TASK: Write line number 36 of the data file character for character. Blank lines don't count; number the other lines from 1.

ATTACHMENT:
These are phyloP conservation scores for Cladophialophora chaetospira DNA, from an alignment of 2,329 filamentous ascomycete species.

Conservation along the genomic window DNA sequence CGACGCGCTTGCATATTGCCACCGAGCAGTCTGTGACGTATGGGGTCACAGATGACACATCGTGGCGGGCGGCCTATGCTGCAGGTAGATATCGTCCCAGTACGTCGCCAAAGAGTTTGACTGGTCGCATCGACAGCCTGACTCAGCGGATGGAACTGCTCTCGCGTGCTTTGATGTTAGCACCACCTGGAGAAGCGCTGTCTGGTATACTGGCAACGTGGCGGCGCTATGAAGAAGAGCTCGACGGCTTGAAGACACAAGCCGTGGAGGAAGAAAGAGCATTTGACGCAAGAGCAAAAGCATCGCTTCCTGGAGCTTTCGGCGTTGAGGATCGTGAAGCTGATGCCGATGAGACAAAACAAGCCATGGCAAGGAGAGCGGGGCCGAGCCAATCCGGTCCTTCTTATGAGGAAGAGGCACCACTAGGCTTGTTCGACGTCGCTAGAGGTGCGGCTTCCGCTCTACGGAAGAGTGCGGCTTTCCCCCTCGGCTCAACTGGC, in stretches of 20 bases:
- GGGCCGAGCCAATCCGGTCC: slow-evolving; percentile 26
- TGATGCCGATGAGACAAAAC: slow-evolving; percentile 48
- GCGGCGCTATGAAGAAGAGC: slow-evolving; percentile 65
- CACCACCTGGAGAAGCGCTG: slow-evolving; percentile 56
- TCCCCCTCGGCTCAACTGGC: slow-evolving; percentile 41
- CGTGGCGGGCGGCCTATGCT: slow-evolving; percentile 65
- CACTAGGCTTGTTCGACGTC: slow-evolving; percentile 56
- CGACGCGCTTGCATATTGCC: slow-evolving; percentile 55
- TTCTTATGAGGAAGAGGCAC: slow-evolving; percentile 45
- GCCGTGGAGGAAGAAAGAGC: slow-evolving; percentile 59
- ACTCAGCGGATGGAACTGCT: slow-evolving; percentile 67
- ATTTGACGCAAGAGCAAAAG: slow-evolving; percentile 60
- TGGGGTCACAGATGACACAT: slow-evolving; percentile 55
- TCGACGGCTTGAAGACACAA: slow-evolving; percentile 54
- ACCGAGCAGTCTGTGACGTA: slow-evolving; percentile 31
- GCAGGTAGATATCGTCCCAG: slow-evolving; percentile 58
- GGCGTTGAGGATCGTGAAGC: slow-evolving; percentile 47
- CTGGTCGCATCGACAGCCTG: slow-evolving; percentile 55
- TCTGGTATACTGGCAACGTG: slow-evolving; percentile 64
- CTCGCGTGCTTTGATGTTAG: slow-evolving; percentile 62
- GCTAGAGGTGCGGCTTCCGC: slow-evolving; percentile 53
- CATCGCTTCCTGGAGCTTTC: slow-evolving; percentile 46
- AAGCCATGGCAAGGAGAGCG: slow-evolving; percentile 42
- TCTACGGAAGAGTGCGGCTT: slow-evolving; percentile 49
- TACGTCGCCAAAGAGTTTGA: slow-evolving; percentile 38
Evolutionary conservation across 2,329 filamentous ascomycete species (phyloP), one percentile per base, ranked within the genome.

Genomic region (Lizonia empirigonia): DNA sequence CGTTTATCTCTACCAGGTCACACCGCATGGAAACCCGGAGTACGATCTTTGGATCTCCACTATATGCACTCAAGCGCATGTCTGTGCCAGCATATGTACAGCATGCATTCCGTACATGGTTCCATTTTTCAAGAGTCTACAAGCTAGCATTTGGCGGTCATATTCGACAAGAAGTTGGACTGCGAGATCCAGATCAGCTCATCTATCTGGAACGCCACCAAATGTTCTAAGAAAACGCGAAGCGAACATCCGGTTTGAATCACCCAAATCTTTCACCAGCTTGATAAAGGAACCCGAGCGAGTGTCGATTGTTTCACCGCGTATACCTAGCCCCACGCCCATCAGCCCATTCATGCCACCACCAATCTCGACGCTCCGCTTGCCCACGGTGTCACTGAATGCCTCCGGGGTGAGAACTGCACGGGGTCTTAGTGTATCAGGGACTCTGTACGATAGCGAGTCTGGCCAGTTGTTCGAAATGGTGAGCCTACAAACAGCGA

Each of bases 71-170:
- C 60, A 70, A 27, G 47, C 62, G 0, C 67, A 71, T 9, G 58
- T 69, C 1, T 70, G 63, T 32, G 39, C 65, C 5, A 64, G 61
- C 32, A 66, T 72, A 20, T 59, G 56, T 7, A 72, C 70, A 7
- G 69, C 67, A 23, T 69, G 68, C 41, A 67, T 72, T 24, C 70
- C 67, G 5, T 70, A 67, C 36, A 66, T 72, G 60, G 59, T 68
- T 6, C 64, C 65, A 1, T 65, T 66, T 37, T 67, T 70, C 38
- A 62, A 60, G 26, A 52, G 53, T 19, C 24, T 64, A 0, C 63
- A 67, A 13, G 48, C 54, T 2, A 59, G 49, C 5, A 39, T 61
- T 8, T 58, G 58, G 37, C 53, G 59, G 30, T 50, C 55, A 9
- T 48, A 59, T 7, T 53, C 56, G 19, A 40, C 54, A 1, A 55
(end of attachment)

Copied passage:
- T 6, C 64, C 65, A 1, T 65, T 66, T 37, T 67, T 70, C 38